If anything, Lamy’s mistakes have been more disturbing. At Enna, we witnessed unsubtle tactics as he shoved Coulthard out of the lead. The Scot’s eventual victory was poetic justice.
In each of the last two events he has, if anything, been less responsible still. At the ‘Ring, he spun off while chasing de Ferran and drove straight back on to the track, T-boning the innocent Paul Stewart. Later, he nerfed Coulthard off the track again, and while his recovery was startling in its efficiency he got as high as second before spinning off again, and finishing fourth people were beginning to think his methods unsavoury.
At Spa, he went over the top.
Chasing Panis, he spun off in an overambitious attempt to take the lead, which clearly angered his own Crypton team. “He doesn’t need to drive like this,” scowled patron Patrizio Cantu, frustrated at the unnecessary profligacy which is costing vital championship points. “He was the fastest man on the track, and he had plenty of time left to try and overtake.” lithe initial manoeuvre was rash, it could be attributed to youthful misadventure. Lamy is younger, and less experienced, than his closest adversaries (both Coulthard and Panis are in their second seasons of F3000, while de Ferran had two competitive seasons in F3 to Lamy’s one). What followed, however, was just plain stupid. Lamy attempted to rejoin, via means of a spinturn, in the face of oncoming traffic.
He missed de Ferran by a tyre-valve, but in regaining the circuit he actually blocked it. The next car along, Alessandro Zampedri’s, was left with nowhere to go. The Italian, third at the Nurburgring and running much better since the Nordic team adopted a new, Nick Wasyliw-designed differential, jinked to the right, at which point Lamy simply accelerated into him. Once again, the Portuguese escaped with his car intact, while Zampedri, justifiably furious, was left to scramble from his crippled machine.
Thereafter, Pedro hauled his way up to fourth place by conventional means, but his actions earned him an interview with the race stewards . . . who proved to be as mild as Lamy was aggressive.
In the morning, they’d fined Paolo delle Piane $1000 for overtaking under yellow flags during the warm-up. Fair enough, that’s a clear transgression of the rules. In his defence, however, delle Piane had overtaken team-mate Massimiliano Papis who, cruising back to the pits, had actually waved him through. Given the above information, it seems incredible that they should have allowed Lamy out of the office with no more than a slapped wrist. At a formative stage of his career such as this, he should surely have been given a sterner lesson? The original incidents with Coulthard at Enna could be overlooked. You get races like that, from time to time. But when he drives three other cars off the road in the space of six days. one can see a pattern emerging.
Make no mistake, Lamy is a major talent (who is presently pushing hard to find a spare GP seat in the forthcoming Portuguese Grand Prix).
It just happens to be flawed at present.
He has time on his side and he will mature, of course, but his current impetuosity needs to be addressed by the authorities, and urgently.
As things stand, he retains a realistic chance of the European F3000 title, lying just five points adrift of Panis, two clear of Coulthard and six ahead of de Ferran. It’s hard to see the title escaping one of these four, although Olivier Beretta retains a mathematical chance of success. The latter has more or less given up the chase, however, judging by his reaction post-Spa, when his first question to approaching journalists was: “Have you worked out the championship points yet? How far am I off second place . . ?”
Though quick on his day, the pleasant Monegasque has only once, at Hockenheim, repeated anything like the form that brought him victory in the season-opener. At present, he exists in a sort of sub-class beneath the top four, wherein lurk others such as Vincenzo Sospiri la points-scorer in each of the last five races), Paul Stewart, Giampiero Simoni, Emmanuel Collard, Franck Lagorce. Michael Bartels, Jordi Gene, Jean-Christophe Bouillon, Massimiliano Papis, Paolo delle Plane, Yvan Muller, Jérome Policand and the aforementioned Zampedri who, confidence buoyed of late, has shown signs that he is capable of joining the elite.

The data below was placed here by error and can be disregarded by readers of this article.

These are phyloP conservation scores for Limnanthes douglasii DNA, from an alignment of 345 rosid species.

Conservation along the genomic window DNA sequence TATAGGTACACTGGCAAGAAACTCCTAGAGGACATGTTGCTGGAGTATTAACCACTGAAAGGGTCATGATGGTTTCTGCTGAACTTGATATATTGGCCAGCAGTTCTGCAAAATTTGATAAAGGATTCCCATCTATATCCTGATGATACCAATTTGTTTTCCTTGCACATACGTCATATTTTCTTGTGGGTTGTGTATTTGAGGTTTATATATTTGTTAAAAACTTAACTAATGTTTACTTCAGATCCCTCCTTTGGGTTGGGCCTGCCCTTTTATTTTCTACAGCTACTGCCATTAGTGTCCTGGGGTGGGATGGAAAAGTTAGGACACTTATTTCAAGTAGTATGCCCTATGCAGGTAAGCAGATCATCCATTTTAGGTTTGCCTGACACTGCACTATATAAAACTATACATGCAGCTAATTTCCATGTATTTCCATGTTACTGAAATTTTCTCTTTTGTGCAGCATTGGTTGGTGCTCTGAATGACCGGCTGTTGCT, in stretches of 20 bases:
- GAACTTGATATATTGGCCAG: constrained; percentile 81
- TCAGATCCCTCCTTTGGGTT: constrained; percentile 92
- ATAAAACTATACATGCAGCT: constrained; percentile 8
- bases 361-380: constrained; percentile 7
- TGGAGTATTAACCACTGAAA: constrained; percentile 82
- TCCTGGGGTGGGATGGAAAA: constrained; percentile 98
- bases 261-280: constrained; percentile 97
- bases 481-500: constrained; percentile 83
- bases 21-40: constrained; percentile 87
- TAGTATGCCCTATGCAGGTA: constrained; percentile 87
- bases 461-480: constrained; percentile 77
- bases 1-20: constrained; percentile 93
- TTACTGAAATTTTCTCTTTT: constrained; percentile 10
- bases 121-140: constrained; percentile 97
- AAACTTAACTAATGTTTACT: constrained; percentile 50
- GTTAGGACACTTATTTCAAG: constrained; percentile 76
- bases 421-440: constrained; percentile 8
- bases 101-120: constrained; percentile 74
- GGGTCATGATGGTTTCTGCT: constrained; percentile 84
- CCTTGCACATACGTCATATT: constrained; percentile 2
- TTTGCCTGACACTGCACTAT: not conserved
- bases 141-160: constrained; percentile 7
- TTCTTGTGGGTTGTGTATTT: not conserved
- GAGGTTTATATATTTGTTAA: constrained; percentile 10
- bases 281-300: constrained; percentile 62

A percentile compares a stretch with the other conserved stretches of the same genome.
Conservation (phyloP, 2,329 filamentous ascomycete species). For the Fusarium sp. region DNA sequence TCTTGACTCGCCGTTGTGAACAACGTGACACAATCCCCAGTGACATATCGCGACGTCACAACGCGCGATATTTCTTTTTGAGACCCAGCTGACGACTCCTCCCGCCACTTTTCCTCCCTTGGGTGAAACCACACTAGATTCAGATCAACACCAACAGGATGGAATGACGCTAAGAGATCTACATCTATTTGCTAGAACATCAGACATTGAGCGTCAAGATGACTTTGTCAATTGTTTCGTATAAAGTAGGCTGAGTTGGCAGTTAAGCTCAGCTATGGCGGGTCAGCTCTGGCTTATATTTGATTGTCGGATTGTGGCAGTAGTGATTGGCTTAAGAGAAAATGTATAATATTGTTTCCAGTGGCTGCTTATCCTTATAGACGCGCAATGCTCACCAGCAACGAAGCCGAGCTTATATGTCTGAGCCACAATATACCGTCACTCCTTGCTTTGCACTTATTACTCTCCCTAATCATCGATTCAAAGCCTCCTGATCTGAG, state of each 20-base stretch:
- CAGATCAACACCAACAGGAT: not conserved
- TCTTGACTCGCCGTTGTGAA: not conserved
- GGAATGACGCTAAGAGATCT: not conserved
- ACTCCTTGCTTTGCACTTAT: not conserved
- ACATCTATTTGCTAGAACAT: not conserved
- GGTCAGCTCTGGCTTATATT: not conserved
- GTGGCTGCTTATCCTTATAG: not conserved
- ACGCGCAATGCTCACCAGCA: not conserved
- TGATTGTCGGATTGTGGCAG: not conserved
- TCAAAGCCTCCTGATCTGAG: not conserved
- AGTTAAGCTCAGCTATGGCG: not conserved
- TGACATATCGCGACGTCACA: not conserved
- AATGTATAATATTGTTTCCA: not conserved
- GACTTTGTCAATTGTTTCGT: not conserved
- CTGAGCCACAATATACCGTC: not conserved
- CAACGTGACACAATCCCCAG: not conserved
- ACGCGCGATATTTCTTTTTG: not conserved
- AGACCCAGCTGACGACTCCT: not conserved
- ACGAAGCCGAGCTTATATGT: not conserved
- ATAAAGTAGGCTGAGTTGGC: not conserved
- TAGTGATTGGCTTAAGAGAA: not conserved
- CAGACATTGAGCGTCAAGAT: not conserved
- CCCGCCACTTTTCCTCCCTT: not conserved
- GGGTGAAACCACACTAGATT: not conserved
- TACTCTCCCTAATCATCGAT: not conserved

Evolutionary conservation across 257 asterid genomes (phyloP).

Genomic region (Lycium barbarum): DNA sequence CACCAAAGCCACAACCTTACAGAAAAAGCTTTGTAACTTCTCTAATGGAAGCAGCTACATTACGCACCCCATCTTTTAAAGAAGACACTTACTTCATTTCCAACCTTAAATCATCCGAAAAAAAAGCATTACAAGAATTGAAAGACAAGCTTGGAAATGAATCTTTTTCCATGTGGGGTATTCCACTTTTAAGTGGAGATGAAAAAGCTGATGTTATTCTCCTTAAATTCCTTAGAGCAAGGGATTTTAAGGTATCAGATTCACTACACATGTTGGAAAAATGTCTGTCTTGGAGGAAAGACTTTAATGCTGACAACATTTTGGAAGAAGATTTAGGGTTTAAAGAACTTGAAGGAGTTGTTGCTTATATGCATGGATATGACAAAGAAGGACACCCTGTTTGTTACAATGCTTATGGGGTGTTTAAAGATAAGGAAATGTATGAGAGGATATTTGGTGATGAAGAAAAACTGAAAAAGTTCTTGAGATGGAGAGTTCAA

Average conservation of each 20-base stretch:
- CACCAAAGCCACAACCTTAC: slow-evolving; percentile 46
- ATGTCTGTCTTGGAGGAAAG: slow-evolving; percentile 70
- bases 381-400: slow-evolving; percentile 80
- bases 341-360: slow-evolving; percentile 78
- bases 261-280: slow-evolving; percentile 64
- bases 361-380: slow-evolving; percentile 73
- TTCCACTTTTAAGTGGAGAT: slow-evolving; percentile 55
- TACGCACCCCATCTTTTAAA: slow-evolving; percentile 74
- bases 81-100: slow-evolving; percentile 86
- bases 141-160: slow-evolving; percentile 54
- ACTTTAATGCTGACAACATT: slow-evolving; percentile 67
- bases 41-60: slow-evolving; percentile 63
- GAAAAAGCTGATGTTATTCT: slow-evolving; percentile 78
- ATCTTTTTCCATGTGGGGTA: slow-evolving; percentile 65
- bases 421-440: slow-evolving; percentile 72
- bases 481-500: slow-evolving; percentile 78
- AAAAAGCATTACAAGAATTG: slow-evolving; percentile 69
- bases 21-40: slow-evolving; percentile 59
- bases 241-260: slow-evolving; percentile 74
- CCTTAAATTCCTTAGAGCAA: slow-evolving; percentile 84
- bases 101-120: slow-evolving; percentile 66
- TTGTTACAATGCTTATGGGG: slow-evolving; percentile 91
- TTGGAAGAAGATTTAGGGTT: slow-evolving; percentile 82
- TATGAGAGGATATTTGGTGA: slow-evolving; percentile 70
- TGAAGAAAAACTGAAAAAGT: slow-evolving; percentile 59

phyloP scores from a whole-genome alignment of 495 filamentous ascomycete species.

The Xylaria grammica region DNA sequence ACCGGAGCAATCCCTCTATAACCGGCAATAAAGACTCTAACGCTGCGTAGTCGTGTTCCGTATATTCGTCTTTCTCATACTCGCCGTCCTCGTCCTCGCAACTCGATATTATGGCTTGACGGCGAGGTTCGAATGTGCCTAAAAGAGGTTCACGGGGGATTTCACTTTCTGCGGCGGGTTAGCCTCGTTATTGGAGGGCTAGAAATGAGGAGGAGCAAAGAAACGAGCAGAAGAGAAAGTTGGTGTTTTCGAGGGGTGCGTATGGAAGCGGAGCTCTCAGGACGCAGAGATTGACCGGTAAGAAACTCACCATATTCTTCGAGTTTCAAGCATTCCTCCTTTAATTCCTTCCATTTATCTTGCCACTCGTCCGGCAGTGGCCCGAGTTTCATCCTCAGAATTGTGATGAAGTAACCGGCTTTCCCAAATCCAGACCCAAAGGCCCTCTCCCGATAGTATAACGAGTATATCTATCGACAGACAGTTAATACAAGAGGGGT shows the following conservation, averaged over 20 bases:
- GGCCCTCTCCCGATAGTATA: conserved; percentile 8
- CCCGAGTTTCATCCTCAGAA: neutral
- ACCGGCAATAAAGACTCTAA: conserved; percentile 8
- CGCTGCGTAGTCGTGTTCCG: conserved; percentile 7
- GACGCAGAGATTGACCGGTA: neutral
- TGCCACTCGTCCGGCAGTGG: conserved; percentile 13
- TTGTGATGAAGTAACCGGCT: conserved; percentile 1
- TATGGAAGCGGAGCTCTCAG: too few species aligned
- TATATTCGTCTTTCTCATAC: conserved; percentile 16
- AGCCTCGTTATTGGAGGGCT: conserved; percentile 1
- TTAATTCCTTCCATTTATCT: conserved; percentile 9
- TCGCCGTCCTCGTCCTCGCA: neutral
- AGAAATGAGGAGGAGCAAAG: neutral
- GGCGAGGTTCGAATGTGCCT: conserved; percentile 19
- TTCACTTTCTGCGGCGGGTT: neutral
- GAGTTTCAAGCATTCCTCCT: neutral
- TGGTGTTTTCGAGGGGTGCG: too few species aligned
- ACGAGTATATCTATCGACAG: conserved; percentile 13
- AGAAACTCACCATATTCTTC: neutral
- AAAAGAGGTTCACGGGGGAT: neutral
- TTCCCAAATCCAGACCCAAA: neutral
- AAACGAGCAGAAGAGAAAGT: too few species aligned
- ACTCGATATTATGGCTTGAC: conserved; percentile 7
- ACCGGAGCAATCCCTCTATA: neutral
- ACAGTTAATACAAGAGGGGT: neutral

In addition to controversies surrounding driving standards and future regulations, the past month or so has been marked by several other outbreaks of political intrigue and turmoil.
Sospiri and Simoni, like Omegaland duo Policand and Muller, arrived at the Nurburgring to find that traction control was banned forthwith. Both teams had been in transit when the news was announced, and Omegaland which had spent two days fine-tuning the system at Le Mans Bugatti, where Muller had lapped faster than Panis was particularly miffed to learn upon arrival that its efforts had been a waste of both time and money. Less publicly, it was also galling for the TWR team, which had secretly developed a system of its own in conjunction with F1 partner Benetton.
Whereas the Zytek-Judd KV engines of Mythos and Omegaland featured traction control as standard, Cosworth had long since made it plain that its AC was not designed to take such a system: as it transpired, Jordi Gene got no further than testing it at Snetterton on the very day that the ban was confirmed. Again, the ban drew conflicting views. Yes, traction control adds to the cost, but for a two-car team the cost of running Zytek-Judds with the system works out around £40,000 cheaper than running Cosworth ACs without.
While it is encouraging that teams are gradually filtering onto the same wavelength as each other, it is imperative that a compromise acceptable to both them and their suppliers is struck sooner rather than later.
The fate of once affluent title contender II Barone Rampante is a stark reminder of how quickly things can go wrong. The Italian team propelled Alessandro Zanardi to second place in the 1991 championship and Rubens Barrichello to third last season.
At the Nurburgring, Jan Lammers was forced to hire his race car back from lawyers acting for Reynard, who had impounded the team’s equipment pending settlement of debts believed to total around £200,000. IBR had until Spa to make up the deficit but, having failed to do so, its assets were lodged with a Belgian court, where they remained at the time of writing. That alone should serve as a warning shot to all concerned that great as Formula 3000 might be technically, there are practical issues which require urgent attention. S A